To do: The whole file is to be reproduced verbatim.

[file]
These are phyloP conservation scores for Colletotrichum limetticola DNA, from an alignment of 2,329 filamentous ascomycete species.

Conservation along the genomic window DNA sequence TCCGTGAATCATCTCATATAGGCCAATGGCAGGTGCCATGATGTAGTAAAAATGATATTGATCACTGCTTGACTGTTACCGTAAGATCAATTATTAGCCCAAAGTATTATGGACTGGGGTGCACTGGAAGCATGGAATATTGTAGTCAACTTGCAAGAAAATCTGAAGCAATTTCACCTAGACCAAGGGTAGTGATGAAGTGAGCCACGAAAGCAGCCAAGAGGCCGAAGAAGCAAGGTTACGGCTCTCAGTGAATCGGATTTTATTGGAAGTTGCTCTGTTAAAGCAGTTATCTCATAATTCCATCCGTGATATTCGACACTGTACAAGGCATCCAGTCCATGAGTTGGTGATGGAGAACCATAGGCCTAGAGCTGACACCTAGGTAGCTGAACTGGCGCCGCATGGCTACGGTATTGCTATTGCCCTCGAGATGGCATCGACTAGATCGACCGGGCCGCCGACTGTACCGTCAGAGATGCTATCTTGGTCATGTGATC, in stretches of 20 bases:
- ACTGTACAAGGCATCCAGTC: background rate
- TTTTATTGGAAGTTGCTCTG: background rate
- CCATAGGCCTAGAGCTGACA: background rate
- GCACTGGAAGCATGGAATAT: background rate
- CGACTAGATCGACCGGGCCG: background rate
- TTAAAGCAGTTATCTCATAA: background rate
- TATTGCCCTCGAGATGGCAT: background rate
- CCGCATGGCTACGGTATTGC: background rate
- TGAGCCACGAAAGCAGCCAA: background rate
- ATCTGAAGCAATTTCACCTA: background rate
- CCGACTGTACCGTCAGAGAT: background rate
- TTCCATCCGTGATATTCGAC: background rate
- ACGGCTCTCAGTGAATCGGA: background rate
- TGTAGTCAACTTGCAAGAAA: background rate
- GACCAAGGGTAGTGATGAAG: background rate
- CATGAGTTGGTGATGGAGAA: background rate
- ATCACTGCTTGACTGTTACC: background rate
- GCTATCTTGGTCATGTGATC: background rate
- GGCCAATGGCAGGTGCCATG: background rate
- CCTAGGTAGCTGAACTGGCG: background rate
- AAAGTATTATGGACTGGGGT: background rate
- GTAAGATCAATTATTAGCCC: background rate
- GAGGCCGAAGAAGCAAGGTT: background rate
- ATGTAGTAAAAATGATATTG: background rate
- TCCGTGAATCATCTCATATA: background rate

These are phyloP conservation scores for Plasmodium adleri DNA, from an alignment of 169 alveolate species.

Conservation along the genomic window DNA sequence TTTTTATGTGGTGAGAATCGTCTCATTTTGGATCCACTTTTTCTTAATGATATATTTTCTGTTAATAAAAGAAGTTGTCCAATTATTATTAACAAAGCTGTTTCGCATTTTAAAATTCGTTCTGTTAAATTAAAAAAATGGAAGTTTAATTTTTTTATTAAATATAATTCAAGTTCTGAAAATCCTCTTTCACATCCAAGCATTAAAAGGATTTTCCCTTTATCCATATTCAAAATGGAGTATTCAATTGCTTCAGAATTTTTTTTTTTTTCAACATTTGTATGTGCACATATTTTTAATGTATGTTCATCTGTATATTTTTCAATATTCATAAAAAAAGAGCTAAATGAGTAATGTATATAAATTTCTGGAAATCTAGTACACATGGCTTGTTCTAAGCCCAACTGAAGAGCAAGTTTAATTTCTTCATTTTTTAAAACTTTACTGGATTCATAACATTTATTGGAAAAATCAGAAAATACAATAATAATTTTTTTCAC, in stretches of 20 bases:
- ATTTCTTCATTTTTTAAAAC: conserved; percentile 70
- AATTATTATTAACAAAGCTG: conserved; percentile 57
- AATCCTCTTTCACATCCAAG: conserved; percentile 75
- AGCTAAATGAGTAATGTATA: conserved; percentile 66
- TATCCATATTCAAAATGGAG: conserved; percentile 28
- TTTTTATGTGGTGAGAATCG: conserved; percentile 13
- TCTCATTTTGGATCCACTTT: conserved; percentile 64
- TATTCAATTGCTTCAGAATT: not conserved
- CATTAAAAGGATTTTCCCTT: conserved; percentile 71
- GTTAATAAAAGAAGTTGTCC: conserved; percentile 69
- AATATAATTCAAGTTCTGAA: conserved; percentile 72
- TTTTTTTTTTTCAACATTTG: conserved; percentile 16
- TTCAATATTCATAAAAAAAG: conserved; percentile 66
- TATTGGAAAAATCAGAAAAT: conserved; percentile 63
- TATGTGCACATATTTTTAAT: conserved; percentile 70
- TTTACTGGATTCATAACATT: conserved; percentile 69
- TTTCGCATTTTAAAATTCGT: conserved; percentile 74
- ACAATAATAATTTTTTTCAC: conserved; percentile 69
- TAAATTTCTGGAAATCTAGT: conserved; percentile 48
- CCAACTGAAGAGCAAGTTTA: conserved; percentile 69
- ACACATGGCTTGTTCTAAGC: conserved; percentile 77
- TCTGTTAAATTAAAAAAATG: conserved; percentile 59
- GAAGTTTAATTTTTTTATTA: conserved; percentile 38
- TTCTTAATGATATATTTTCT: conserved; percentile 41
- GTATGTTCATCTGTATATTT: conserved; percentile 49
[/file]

These are phyloP conservation scores for Colletotrichum limetticola DNA, from an alignment of 2,329 filamentous ascomycete species.

Conservation along the genomic window DNA sequence TCCGTGAATCATCTCATATAGGCCAATGGCAGGTGCCATGATGTAGTAAAAATGATATTGATCACTGCTTGACTGTTACCGTAAGATCAATTATTAGCCCAAAGTATTATGGACTGGGGTGCACTGGAAGCATGGAATATTGTAGTCAACTTGCAAGAAAATCTGAAGCAATTTCACCTAGACCAAGGGTAGTGATGAAGTGAGCCACGAAAGCAGCCAAGAGGCCGAAGAAGCAAGGTTACGGCTCTCAGTGAATCGGATTTTATTGGAAGTTGCTCTGTTAAAGCAGTTATCTCATAATTCCATCCGTGATATTCGACACTGTACAAGGCATCCAGTCCATGAGTTGGTGATGGAGAACCATAGGCCTAGAGCTGACACCTAGGTAGCTGAACTGGCGCCGCATGGCTACGGTATTGCTATTGCCCTCGAGATGGCATCGACTAGATCGACCGGGCCGCCGACTGTACCGTCAGAGATGCTATCTTGGTCATGTGATC, in stretches of 20 bases:
- ACTGTACAAGGCATCCAGTC: background rate
- TTTTATTGGAAGTTGCTCTG: background rate
- CCATAGGCCTAGAGCTGACA: background rate
- GCACTGGAAGCATGGAATAT: background rate
- CGACTAGATCGACCGGGCCG: background rate
- TTAAAGCAGTTATCTCATAA: background rate
- TATTGCCCTCGAGATGGCAT: background rate
- CCGCATGGCTACGGTATTGC: background rate
- TGAGCCACGAAAGCAGCCAA: background rate
- ATCTGAAGCAATTTCACCTA: background rate
- CCGACTGTACCGTCAGAGAT: background rate
- TTCCATCCGTGATATTCGAC: background rate
- ACGGCTCTCAGTGAATCGGA: background rate
- TGTAGTCAACTTGCAAGAAA: background rate
- GACCAAGGGTAGTGATGAAG: background rate
- CATGAGTTGGTGATGGAGAA: background rate
- ATCACTGCTTGACTGTTACC: background rate
- GCTATCTTGGTCATGTGATC: background rate
- GGCCAATGGCAGGTGCCATG: background rate
- CCTAGGTAGCTGAACTGGCG: background rate
- AAAGTATTATGGACTGGGGT: background rate
- GTAAGATCAATTATTAGCCC: background rate
- GAGGCCGAAGAAGCAAGGTT: background rate
- ATGTAGTAAAAATGATATTG: background rate
- TCCGTGAATCATCTCATATA: background rate

These are phyloP conservation scores for Plasmodium adleri DNA, from an alignment of 169 alveolate species.

Conservation along the genomic window DNA sequence TTTTTATGTGGTGAGAATCGTCTCATTTTGGATCCACTTTTTCTTAATGATATATTTTCTGTTAATAAAAGAAGTTGTCCAATTATTATTAACAAAGCTGTTTCGCATTTTAAAATTCGTTCTGTTAAATTAAAAAAATGGAAGTTTAATTTTTTTATTAAATATAATTCAAGTTCTGAAAATCCTCTTTCACATCCAAGCATTAAAAGGATTTTCCCTTTATCCATATTCAAAATGGAGTATTCAATTGCTTCAGAATTTTTTTTTTTTTCAACATTTGTATGTGCACATATTTTTAATGTATGTTCATCTGTATATTTTTCAATATTCATAAAAAAAGAGCTAAATGAGTAATGTATATAAATTTCTGGAAATCTAGTACACATGGCTTGTTCTAAGCCCAACTGAAGAGCAAGTTTAATTTCTTCATTTTTTAAAACTTTACTGGATTCATAACATTTATTGGAAAAATCAGAAAATACAATAATAATTTTTTTCAC, in stretches of 20 bases:
- ATTTCTTCATTTTTTAAAAC: conserved; percentile 70
- AATTATTATTAACAAAGCTG: conserved; percentile 57
- AATCCTCTTTCACATCCAAG: conserved; percentile 75
- AGCTAAATGAGTAATGTATA: conserved; percentile 66
- TATCCATATTCAAAATGGAG: conserved; percentile 28
- TTTTTATGTGGTGAGAATCG: conserved; percentile 13
- TCTCATTTTGGATCCACTTT: conserved; percentile 64
- TATTCAATTGCTTCAGAATT: not conserved
- CATTAAAAGGATTTTCCCTT: conserved; percentile 71
- GTTAATAAAAGAAGTTGTCC: conserved; percentile 69
- AATATAATTCAAGTTCTGAA: conserved; percentile 72
- TTTTTTTTTTTCAACATTTG: conserved; percentile 16
- TTCAATATTCATAAAAAAAG: conserved; percentile 66
- TATTGGAAAAATCAGAAAAT: conserved; percentile 63
- TATGTGCACATATTTTTAAT: conserved; percentile 70
- TTTACTGGATTCATAACATT: conserved; percentile 69
- TTTCGCATTTTAAAATTCGT: conserved; percentile 74
- ACAATAATAATTTTTTTCAC: conserved; percentile 69
- TAAATTTCTGGAAATCTAGT: conserved; percentile 48
- CCAACTGAAGAGCAAGTTTA: conserved; percentile 69
- ACACATGGCTTGTTCTAAGC: conserved; percentile 77
- TCTGTTAAATTAAAAAAATG: conserved; percentile 59
- GAAGTTTAATTTTTTTATTA: conserved; percentile 38
- TTCTTAATGATATATTTTCT: conserved; percentile 41
- GTATGTTCATCTGTATATTT: conserved; percentile 49